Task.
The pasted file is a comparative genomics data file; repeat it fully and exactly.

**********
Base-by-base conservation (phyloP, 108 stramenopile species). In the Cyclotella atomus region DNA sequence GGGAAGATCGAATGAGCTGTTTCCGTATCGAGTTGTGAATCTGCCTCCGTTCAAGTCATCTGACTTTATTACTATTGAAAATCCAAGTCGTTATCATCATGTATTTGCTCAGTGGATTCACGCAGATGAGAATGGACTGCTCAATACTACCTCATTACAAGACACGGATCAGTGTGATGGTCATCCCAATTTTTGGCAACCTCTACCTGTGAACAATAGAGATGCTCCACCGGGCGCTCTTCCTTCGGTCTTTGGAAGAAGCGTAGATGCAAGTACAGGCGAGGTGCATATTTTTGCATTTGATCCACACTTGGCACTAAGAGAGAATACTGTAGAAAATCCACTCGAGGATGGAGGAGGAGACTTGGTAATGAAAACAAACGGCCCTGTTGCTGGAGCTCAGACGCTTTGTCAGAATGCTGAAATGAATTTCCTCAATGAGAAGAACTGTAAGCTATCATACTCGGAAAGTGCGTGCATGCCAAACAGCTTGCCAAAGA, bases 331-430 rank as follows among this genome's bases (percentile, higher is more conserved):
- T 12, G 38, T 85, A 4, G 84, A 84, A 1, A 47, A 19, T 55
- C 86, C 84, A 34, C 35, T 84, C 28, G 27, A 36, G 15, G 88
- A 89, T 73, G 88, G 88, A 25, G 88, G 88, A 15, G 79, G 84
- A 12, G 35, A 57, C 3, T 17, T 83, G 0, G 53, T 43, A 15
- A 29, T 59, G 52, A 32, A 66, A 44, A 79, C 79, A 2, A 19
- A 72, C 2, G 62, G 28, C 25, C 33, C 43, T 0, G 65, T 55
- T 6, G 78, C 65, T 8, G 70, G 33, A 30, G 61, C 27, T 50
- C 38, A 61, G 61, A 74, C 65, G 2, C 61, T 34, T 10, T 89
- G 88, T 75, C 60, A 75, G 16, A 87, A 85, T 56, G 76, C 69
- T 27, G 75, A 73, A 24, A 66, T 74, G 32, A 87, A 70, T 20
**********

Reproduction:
Base-by-base conservation (phyloP, 108 stramenopile species). In the Cyclotella atomus region DNA sequence GGGAAGATCGAATGAGCTGTTTCCGTATCGAGTTGTGAATCTGCCTCCGTTCAAGTCATCTGACTTTATTACTATTGAAAATCCAAGTCGTTATCATCATGTATTTGCTCAGTGGATTCACGCAGATGAGAATGGACTGCTCAATACTACCTCATTACAAGACACGGATCAGTGTGATGGTCATCCCAATTTTTGGCAACCTCTACCTGTGAACAATAGAGATGCTCCACCGGGCGCTCTTCCTTCGGTCTTTGGAAGAAGCGTAGATGCAAGTACAGGCGAGGTGCATATTTTTGCATTTGATCCACACTTGGCACTAAGAGAGAATACTGTAGAAAATCCACTCGAGGATGGAGGAGGAGACTTGGTAATGAAAACAAACGGCCCTGTTGCTGGAGCTCAGACGCTTTGTCAGAATGCTGAAATGAATTTCCTCAATGAGAAGAACTGTAAGCTATCATACTCGGAAAGTGCGTGCATGCCAAACAGCTTGCCAAAGA, bases 331-430 rank as follows among this genome's bases (percentile, higher is more conserved):
- T 12, G 38, T 85, A 4, G 84, A 84, A 1, A 47, A 19, T 55
- C 86, C 84, A 34, C 35, T 84, C 28, G 27, A 36, G 15, G 88
- A 89, T 73, G 88, G 88, A 25, G 88, G 88, A 15, G 79, G 84
- A 12, G 35, A 57, C 3, T 17, T 83, G 0, G 53, T 43, A 15
- A 29, T 59, G 52, A 32, A 66, A 44, A 79, C 79, A 2, A 19
- A 72, C 2, G 62, G 28, C 25, C 33, C 43, T 0, G 65, T 55
- T 6, G 78, C 65, T 8, G 70, G 33, A 30, G 61, C 27, T 50
- C 38, A 61, G 61, A 74, C 65, G 2, C 61, T 34, T 10, T 89
- G 88, T 75, C 60, A 75, G 16, A 87, A 85, T 56, G 76, C 69
- T 27, G 75, A 73, A 24, A 66, T 74, G 32, A 87, A 70, T 20